Act One: Scene One
In the gardens of Donna Anna’s home,
Don Giovanni is her seducer.
Act One: Scene Two
In the early morning, Don Giovanni and Leporello roam the public square, when they come upon Donna Elvira.
Act One: Scene Two B
The morning of Zerlina and Masetto’s wedding, the wedding party fills the square with merriment.
Act One: Scene Three
In Don Giovanni’s ballroom, the party is in full swing.
Act Two: Scene One
Don Giovanni and Leporello wandering the streets again at night, when Donna Elvira appears in her window.
Act Two: Scene Two
Don Ottavio demands Don Giovanni’s death, while Donna Elvira cries for vengeance.
Act Two: Scene Three
Don Giovanni and Leporello meet up in the graveyard.
Act Two: Scene Five
Don Giovanni feasts at his table, awaiting the statue of the Commendatore. The statue consumes the room in a torrent of velvet, taking all with him to Hades.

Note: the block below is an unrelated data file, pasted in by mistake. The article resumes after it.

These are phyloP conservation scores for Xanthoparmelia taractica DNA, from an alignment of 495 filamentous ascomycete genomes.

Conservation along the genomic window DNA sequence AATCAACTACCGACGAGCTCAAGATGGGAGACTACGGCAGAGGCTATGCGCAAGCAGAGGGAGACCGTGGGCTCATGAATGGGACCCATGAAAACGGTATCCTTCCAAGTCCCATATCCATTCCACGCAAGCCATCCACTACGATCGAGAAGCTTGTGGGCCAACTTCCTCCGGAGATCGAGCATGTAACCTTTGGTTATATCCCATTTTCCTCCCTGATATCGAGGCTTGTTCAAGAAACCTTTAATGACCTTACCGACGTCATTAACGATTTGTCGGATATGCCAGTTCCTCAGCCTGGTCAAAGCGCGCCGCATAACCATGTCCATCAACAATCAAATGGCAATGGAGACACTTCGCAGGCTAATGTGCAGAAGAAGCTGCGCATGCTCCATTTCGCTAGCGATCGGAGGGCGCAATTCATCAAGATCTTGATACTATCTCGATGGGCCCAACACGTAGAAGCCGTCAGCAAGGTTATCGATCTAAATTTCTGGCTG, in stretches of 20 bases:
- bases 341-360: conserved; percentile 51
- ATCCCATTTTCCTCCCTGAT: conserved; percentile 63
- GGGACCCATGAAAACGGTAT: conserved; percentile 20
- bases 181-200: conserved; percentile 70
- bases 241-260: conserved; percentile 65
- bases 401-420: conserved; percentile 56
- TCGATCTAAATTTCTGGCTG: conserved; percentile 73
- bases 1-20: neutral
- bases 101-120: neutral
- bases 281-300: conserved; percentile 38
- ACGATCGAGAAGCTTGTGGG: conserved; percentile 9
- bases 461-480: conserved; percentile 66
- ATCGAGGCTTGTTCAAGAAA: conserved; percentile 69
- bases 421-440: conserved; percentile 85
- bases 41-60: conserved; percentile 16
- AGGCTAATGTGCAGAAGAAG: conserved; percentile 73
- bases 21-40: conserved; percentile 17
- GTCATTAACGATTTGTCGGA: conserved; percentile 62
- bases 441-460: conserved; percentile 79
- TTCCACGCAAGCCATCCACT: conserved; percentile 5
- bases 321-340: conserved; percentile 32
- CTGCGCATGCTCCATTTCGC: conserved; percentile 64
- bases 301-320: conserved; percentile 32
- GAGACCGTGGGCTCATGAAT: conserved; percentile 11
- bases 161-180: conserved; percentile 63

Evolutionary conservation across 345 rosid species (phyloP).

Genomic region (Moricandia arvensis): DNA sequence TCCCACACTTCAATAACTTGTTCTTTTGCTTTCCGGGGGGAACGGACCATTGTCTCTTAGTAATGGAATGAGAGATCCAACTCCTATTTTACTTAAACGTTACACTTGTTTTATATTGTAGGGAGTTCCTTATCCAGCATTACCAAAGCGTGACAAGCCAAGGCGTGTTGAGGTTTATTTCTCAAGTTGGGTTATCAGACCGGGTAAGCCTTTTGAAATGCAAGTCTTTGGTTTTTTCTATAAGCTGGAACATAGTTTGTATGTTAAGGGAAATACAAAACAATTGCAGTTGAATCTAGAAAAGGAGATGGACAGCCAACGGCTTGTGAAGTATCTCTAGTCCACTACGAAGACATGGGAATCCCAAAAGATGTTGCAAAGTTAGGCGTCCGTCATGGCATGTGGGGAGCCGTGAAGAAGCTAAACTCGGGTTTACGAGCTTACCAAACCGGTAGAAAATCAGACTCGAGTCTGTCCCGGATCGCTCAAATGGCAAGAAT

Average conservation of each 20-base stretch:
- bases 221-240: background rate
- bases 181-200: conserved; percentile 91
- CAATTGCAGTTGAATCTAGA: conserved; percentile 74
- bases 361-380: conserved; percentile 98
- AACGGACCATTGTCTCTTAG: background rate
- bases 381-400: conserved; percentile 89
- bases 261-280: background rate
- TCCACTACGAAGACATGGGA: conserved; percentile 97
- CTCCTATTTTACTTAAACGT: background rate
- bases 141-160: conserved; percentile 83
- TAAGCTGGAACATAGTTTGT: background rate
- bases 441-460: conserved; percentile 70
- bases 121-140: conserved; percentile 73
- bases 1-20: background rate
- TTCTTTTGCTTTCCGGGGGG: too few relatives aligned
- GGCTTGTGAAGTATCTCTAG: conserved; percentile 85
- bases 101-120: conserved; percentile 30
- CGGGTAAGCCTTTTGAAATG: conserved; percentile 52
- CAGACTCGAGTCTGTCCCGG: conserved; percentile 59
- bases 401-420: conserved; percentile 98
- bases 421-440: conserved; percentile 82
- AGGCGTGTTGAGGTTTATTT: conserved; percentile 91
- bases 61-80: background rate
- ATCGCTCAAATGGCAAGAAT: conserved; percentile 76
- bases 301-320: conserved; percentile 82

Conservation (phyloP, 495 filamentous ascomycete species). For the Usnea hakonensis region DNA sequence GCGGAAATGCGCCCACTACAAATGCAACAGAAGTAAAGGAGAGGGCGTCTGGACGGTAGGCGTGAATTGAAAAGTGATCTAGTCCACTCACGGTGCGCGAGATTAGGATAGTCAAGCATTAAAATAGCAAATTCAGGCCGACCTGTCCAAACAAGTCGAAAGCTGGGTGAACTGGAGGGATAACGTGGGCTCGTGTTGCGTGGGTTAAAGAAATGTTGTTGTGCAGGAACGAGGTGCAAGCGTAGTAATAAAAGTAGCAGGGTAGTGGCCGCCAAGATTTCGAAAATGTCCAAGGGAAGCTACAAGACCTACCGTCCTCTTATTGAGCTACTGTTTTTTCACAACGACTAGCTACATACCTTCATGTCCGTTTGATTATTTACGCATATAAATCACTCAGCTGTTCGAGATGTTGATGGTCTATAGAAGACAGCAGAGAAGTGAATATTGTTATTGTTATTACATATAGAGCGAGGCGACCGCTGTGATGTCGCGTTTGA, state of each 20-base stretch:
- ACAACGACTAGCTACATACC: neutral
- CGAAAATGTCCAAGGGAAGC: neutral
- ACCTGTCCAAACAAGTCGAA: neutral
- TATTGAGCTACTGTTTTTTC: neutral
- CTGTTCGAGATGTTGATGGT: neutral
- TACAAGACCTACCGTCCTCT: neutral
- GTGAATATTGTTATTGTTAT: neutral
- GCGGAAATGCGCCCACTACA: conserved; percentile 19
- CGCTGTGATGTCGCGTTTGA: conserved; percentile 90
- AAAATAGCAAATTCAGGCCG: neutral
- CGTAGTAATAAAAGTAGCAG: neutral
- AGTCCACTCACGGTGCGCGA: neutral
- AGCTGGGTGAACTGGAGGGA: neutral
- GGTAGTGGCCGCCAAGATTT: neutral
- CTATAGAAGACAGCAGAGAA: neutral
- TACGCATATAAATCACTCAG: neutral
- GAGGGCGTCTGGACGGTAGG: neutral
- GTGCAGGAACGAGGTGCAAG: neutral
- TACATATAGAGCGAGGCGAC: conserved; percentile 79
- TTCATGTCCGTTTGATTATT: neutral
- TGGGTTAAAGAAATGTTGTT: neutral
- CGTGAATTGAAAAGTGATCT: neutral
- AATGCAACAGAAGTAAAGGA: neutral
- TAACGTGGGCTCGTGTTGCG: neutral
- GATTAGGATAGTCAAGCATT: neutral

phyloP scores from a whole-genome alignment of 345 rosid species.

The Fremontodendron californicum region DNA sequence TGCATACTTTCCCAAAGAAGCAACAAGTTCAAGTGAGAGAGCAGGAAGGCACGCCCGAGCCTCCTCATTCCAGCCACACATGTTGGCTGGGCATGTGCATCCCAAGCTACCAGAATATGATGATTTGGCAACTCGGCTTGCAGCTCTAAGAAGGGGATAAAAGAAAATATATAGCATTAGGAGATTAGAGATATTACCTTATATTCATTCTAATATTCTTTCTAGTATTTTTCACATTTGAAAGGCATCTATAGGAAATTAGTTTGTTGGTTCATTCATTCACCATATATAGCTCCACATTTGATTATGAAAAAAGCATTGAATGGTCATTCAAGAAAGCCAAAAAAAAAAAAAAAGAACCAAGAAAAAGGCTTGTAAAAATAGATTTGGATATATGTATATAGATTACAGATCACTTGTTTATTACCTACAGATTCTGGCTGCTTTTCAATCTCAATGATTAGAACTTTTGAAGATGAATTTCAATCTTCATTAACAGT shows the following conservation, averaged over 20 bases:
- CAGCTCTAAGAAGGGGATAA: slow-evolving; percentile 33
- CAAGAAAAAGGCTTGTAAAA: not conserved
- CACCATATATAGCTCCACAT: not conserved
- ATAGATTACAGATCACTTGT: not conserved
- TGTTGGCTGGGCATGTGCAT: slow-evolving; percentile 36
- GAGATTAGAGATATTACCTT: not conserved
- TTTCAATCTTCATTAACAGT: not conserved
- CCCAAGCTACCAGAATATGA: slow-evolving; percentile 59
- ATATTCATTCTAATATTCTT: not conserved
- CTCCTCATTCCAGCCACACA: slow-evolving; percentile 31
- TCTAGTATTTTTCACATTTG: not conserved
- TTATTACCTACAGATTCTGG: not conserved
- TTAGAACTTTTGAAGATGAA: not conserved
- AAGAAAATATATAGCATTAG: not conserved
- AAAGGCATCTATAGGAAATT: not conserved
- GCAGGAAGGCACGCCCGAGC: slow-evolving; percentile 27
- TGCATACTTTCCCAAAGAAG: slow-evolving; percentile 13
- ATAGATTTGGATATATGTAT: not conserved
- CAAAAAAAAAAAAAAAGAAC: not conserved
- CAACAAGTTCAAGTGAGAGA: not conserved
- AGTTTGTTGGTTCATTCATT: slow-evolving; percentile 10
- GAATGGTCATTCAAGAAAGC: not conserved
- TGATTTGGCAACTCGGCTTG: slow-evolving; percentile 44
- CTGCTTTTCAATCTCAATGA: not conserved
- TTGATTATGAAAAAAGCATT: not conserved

The charming and lascivious Don Giovanni took control of what and whom he wanted in his world. He controls through the lust of women and the hostility of men. He is the vigor and soul of the production. We see this imbued in the set design by the luscious crimson curtains which drape all with pockets of intrigue. The curtain is the beast, at first tamed by Don Giovanni and used to his favor, but in the second act, it encroaches on more and more of the world. The statue of the Commendatore usurped Don Giovanni as ruler of this world. From this point on we will see no manmade elements, only crimson, the tide that overwhelms Don Giovanni in the end. The set design elevated everything within Don Giovanni’s touch to be its most decadent and beautiful, and in the end proved his downfall.